AHHH, A SPA
Whether it's a total fix for the mind, body and spirit, or simply the desire for some quick-fix seren-
ity, lots of travellers in Bali are spending hours and days being massaged, scrubbed, perfumed,
pampered, bathed and blissed-out. Sometimes this happens on the beach or in a garden, other
times you'll find yourself in lavish surroundings.
Every upmarket hotel worth its stars has spa facilities (which are generally open to nonguests)
offering health, beauty and relaxation treatments. Day spas are also common, particularly in Ubud
(p181), Kuta (p103) and Seminyak (p104). The cost can be anything from a 20,000Rp beach rub
to a multihour sybaritic soak for US$100 or more. However in general the costs are quite low
compared with other parts of the world and the Balinese have just the right cultural background
and disposition to enhance the serenity.
Massage and herbal body scrubs have an important place in Balinese family life. From birth,
parents massage their children, and as soon as children are able it's normal for them to recipro-
cate. Anyone with an ailment receives a specially formulated scrub, and men provide and receive
massage as much as women. The Balinese massage techniques of stretching, long strokes, skin
rolling and palm and thumb pressure result in a lowering of tension, improved blood flow and
circulation, and an all-over feeling of calm.
So what can you expect in a spa? It's usually a three-stage process - the massage, the scrub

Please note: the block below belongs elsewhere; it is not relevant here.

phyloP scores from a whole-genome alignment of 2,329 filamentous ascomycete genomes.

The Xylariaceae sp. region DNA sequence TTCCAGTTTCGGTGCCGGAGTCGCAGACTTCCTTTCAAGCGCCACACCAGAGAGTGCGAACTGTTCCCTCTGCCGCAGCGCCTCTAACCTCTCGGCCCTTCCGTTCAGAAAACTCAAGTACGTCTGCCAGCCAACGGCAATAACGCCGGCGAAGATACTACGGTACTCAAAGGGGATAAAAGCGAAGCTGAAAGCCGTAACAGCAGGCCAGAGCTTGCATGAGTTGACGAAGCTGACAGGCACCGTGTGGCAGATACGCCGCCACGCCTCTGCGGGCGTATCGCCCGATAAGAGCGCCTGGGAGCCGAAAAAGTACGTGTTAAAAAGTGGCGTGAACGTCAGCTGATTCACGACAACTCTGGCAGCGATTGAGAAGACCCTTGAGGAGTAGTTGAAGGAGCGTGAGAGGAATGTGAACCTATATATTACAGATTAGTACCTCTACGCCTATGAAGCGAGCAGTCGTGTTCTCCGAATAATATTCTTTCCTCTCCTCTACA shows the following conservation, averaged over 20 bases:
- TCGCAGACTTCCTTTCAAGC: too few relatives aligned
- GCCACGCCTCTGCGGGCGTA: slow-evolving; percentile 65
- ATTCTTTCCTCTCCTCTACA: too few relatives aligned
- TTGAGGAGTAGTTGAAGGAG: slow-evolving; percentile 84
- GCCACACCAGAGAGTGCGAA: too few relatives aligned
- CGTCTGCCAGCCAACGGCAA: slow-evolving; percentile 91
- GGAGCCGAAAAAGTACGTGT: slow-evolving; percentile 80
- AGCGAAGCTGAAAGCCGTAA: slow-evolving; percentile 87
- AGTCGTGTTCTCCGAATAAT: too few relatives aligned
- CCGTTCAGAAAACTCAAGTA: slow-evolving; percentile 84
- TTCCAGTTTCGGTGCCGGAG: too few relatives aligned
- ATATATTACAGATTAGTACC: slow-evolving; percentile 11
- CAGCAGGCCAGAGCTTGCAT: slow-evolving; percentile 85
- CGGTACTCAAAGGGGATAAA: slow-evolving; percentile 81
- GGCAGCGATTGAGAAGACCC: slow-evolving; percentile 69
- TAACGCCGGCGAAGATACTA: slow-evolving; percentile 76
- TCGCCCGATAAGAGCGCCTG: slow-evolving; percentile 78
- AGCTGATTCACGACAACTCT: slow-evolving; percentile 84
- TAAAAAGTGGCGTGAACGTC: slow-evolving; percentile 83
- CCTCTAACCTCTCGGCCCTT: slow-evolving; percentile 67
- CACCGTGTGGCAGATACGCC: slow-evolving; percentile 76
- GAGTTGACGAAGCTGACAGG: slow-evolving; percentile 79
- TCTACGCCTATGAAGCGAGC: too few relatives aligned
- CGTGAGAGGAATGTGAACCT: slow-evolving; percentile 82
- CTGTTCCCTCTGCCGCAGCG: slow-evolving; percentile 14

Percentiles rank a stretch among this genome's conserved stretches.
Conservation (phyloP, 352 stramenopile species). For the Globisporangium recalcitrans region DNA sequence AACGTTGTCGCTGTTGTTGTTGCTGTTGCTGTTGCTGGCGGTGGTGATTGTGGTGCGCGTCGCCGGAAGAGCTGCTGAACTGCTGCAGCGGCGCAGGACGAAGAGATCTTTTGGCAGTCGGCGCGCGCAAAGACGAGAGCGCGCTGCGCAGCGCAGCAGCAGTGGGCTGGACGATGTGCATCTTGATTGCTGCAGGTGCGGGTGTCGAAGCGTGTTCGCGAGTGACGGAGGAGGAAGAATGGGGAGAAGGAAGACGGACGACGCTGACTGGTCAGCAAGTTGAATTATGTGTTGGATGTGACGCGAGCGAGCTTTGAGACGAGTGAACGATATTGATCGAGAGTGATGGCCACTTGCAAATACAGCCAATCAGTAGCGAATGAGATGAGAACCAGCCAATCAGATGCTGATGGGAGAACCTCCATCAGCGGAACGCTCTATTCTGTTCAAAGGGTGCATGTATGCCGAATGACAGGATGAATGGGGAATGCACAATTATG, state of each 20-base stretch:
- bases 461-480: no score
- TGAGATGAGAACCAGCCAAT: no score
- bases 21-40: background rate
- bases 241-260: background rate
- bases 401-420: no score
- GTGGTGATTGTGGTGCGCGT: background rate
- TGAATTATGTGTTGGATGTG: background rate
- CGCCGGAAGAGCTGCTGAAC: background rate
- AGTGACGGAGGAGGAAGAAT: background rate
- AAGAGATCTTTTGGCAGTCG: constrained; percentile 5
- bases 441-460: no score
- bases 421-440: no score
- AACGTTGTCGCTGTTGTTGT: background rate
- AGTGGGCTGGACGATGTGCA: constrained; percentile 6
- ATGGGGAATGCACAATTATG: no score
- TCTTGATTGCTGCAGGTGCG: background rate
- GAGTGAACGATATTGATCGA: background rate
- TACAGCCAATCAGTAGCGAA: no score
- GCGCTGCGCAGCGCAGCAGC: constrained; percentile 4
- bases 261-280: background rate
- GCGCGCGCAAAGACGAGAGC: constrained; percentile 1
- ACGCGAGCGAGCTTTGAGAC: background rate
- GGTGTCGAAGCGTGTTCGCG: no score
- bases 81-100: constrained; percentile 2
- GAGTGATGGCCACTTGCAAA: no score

and the soak. Therapists are often female, although top-end spas may have male therapists. Many
massage rooms are also set up with two massage beds, so you can have a massage alongside
your partner or friend.
A basic therapeutic massage is a one-hour, top-to-toe, deep-tissue massage to relax the muscles,
tone the skin and eliminate stress, while aromatherapy massages feature a choice of essential
oils, such as ginger, nutmeg, coconut and sandalwood. Commonly offered massage options
include Shiatsu, Thai and Swedish massage and reflexology (concentrating on pressure points of
the feet). For something special, the 'four-hands' massage, where two therapists will treat you,
is also an option at many spas.
Based on traditional herbal treatments, popular spa options include the mandi rempah (spice
bath) and the mandi susu (milk bath). The mandi rempah begins with a massage, followed by
a body scrub with a paste made from assorted spices, and ending with a herbal-and-spice hot
bath. The mandi susu begins with a massage, followed by a herbal scrub and a milk-and-yogurt
body mask. The treatment ends with a soak in a milk bath.
The most popular treatment though, is the Javanese mandi lulur body scrub. Based on the
centuries-old Javanese palace ritual, the mandi lulur takes almost two hours but it feels longer as
all sense of time is lost during the deep-tissue massage (ask for strong treatment if you dare). The
massage is followed by a full body rub made from a vibrant yellow paste of turmeric, sandalwood
and rice powder. This is allowed to dry and then gently rubbed off, exfoliating and polishing the
skin. Next, a mixture of yogurt and honey is smoothed on, to moisturise and feed the skin and
restore the perfect pH balance. After a quick rinsing shower, the highlight follows - a long and
lovely bath in fragrant essential oils amid pale, floating frangipani petals. Refreshing hot ginger
tea is normally served during the calming recovery time following the bath, when you'll feel so
good you'll be dreamily planning another two hours of luxurious bliss.
all over the south. Costs for the various mechanized marvels can quickly add
up to US$20 an hour or more. Just swimming off the beach is free.
For watery adventures after an island voyage, try one of the party boats
making daily excursions to Nusa Lembongan (p148) and Nusa Penida
(p153). There you have a full range of water sports based aboard a barge
that often looks like something from the Kevin Costner dud Waterworld . It's